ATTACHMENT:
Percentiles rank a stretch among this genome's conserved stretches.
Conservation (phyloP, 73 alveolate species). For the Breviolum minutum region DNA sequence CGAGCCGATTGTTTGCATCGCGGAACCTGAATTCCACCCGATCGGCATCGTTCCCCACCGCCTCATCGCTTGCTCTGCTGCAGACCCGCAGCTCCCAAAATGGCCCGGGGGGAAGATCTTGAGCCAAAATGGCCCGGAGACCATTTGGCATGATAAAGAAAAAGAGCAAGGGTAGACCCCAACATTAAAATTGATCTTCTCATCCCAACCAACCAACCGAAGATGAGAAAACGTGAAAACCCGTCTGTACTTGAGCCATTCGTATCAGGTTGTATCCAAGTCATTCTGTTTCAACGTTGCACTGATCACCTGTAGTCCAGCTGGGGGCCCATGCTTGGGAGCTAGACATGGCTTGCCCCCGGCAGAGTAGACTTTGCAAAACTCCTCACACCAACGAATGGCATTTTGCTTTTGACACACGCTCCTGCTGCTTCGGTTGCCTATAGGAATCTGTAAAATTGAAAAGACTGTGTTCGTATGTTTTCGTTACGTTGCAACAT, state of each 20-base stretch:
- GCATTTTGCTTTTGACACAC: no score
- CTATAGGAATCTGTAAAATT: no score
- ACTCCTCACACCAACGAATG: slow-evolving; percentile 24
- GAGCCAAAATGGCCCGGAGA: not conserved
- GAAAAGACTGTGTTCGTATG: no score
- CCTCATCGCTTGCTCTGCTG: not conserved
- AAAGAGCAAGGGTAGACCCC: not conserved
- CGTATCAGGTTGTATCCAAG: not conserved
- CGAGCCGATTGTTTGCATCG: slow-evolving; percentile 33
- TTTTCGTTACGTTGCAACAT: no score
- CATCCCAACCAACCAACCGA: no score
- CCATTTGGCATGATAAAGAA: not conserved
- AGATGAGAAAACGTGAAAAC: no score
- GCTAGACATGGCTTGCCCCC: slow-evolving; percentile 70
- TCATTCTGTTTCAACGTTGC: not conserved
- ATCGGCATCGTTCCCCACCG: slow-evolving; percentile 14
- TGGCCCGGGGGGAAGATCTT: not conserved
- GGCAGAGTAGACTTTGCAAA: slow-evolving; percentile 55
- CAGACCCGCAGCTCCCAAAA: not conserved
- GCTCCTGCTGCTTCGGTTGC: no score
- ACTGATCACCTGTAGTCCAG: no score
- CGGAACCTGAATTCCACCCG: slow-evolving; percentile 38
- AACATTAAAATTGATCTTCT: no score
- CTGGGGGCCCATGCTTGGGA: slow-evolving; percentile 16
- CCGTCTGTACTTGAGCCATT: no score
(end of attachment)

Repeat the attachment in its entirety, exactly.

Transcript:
Percentiles rank a stretch among this genome's conserved stretches.
Conservation (phyloP, 73 alveolate species). For the Breviolum minutum region DNA sequence CGAGCCGATTGTTTGCATCGCGGAACCTGAATTCCACCCGATCGGCATCGTTCCCCACCGCCTCATCGCTTGCTCTGCTGCAGACCCGCAGCTCCCAAAATGGCCCGGGGGGAAGATCTTGAGCCAAAATGGCCCGGAGACCATTTGGCATGATAAAGAAAAAGAGCAAGGGTAGACCCCAACATTAAAATTGATCTTCTCATCCCAACCAACCAACCGAAGATGAGAAAACGTGAAAACCCGTCTGTACTTGAGCCATTCGTATCAGGTTGTATCCAAGTCATTCTGTTTCAACGTTGCACTGATCACCTGTAGTCCAGCTGGGGGCCCATGCTTGGGAGCTAGACATGGCTTGCCCCCGGCAGAGTAGACTTTGCAAAACTCCTCACACCAACGAATGGCATTTTGCTTTTGACACACGCTCCTGCTGCTTCGGTTGCCTATAGGAATCTGTAAAATTGAAAAGACTGTGTTCGTATGTTTTCGTTACGTTGCAACAT, state of each 20-base stretch:
- GCATTTTGCTTTTGACACAC: no score
- CTATAGGAATCTGTAAAATT: no score
- ACTCCTCACACCAACGAATG: slow-evolving; percentile 24
- GAGCCAAAATGGCCCGGAGA: not conserved
- GAAAAGACTGTGTTCGTATG: no score
- CCTCATCGCTTGCTCTGCTG: not conserved
- AAAGAGCAAGGGTAGACCCC: not conserved
- CGTATCAGGTTGTATCCAAG: not conserved
- CGAGCCGATTGTTTGCATCG: slow-evolving; percentile 33
- TTTTCGTTACGTTGCAACAT: no score
- CATCCCAACCAACCAACCGA: no score
- CCATTTGGCATGATAAAGAA: not conserved
- AGATGAGAAAACGTGAAAAC: no score
- GCTAGACATGGCTTGCCCCC: slow-evolving; percentile 70
- TCATTCTGTTTCAACGTTGC: not conserved
- ATCGGCATCGTTCCCCACCG: slow-evolving; percentile 14
- TGGCCCGGGGGGAAGATCTT: not conserved
- GGCAGAGTAGACTTTGCAAA: slow-evolving; percentile 55
- CAGACCCGCAGCTCCCAAAA: not conserved
- GCTCCTGCTGCTTCGGTTGC: no score
- ACTGATCACCTGTAGTCCAG: no score
- CGGAACCTGAATTCCACCCG: slow-evolving; percentile 38
- AACATTAAAATTGATCTTCT: no score
- CTGGGGGCCCATGCTTGGGA: slow-evolving; percentile 16
- CCGTCTGTACTTGAGCCATT: no score